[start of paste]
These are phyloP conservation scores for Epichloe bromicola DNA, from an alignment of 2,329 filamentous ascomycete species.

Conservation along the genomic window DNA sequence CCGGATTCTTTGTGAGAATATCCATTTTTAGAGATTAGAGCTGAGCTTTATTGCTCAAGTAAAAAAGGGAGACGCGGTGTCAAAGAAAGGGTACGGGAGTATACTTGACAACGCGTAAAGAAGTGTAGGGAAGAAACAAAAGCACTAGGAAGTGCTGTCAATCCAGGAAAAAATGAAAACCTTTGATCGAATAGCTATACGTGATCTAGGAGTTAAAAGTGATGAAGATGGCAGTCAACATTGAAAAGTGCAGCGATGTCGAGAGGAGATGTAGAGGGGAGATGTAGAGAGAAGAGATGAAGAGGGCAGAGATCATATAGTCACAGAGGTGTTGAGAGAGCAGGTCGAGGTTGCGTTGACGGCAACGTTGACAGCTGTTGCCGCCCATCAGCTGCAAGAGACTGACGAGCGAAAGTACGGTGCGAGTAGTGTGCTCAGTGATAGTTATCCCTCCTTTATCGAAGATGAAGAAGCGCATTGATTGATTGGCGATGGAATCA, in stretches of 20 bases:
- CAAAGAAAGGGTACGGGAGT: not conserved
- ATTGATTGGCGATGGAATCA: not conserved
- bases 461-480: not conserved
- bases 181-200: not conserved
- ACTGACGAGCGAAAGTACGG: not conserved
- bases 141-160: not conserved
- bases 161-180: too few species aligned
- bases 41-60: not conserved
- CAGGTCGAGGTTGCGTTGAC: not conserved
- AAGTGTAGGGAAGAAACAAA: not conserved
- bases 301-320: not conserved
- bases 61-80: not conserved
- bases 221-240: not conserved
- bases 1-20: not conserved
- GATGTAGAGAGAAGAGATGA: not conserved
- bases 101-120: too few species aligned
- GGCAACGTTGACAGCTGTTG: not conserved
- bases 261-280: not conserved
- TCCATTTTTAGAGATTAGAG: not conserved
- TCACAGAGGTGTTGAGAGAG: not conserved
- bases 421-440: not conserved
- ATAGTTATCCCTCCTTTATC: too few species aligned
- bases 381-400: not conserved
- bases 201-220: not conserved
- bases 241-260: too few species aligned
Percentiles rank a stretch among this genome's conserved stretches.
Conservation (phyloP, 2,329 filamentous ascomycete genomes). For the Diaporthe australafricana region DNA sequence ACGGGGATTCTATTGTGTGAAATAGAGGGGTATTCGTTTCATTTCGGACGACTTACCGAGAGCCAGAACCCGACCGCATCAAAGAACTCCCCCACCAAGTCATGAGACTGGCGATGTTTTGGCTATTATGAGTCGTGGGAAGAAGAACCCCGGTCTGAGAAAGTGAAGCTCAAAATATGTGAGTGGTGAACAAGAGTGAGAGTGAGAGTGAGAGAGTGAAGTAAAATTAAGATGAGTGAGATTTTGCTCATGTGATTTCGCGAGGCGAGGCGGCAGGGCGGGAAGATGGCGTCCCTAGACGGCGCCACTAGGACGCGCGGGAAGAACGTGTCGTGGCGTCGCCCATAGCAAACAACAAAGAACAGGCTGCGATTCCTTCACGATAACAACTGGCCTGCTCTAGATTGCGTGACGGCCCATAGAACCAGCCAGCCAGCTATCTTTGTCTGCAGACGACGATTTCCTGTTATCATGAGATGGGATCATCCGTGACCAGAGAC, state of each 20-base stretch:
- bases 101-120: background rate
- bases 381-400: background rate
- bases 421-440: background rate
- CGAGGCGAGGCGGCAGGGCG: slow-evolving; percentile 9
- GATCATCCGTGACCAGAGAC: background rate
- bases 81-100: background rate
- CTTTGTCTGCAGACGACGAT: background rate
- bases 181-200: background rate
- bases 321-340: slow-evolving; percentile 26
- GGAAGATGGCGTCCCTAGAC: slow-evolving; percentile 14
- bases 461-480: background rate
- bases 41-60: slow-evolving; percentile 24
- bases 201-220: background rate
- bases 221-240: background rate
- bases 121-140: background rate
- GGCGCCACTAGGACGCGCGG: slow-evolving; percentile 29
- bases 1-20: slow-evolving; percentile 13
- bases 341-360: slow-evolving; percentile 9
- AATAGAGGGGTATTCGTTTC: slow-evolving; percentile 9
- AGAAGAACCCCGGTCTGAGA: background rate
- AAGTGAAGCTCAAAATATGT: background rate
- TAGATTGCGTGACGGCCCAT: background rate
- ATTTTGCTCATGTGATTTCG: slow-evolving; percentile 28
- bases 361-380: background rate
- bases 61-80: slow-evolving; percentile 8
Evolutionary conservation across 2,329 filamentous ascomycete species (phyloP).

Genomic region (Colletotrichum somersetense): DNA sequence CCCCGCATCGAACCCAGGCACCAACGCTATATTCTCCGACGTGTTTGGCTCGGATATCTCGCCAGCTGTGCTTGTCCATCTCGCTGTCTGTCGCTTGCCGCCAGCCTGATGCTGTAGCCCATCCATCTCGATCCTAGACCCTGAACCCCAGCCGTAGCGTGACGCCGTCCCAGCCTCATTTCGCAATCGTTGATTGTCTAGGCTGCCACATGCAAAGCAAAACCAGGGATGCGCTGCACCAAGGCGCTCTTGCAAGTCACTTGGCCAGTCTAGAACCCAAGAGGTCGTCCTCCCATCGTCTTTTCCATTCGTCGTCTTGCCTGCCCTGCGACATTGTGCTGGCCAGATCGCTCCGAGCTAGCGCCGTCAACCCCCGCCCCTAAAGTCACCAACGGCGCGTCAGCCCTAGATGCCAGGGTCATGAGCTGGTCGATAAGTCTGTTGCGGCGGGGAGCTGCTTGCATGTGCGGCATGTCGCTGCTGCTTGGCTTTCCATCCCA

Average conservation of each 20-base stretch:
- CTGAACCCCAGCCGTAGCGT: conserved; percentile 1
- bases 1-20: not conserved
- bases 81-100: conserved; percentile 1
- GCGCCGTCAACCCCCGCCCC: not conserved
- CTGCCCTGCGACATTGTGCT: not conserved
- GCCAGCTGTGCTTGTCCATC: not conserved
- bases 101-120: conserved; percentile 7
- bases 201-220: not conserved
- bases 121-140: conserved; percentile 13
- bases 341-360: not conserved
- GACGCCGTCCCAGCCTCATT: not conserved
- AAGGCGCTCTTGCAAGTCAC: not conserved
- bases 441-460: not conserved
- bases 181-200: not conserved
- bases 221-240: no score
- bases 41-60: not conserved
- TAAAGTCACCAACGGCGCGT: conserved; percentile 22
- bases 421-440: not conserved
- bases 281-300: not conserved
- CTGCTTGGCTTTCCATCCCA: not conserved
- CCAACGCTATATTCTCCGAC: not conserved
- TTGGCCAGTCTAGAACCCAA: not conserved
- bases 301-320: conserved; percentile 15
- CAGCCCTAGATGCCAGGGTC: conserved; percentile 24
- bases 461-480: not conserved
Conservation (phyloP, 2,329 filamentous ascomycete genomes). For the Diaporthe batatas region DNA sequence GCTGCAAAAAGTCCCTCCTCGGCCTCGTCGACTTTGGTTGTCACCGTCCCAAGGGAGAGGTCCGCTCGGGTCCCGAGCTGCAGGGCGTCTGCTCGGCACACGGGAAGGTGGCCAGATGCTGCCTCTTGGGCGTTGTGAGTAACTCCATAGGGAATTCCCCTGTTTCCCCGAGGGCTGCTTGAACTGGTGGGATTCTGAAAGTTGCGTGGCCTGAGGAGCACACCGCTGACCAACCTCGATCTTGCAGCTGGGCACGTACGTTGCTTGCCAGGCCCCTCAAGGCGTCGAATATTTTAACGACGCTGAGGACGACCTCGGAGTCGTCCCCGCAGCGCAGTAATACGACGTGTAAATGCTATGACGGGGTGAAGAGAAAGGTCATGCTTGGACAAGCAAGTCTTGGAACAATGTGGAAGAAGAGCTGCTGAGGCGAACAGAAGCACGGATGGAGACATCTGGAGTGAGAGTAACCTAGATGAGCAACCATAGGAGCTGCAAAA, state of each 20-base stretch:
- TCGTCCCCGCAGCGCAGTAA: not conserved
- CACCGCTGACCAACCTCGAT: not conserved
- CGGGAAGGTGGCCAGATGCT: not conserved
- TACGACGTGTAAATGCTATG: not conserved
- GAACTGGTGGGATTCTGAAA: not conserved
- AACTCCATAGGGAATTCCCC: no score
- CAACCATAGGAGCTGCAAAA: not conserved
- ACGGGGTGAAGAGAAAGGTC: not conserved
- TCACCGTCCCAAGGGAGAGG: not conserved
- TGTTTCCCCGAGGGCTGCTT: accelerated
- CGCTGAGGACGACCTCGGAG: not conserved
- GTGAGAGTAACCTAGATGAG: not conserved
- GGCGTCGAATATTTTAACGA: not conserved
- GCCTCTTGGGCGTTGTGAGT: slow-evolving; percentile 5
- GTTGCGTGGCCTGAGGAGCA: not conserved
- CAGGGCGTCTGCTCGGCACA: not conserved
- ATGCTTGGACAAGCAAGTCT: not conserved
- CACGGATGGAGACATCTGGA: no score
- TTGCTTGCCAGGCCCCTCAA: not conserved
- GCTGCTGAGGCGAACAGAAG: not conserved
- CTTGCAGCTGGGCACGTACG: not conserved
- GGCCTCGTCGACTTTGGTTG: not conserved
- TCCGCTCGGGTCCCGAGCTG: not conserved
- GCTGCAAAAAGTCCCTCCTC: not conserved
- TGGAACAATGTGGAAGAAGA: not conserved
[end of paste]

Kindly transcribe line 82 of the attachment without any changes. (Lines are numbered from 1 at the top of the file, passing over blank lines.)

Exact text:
- bases 461-480: not conserved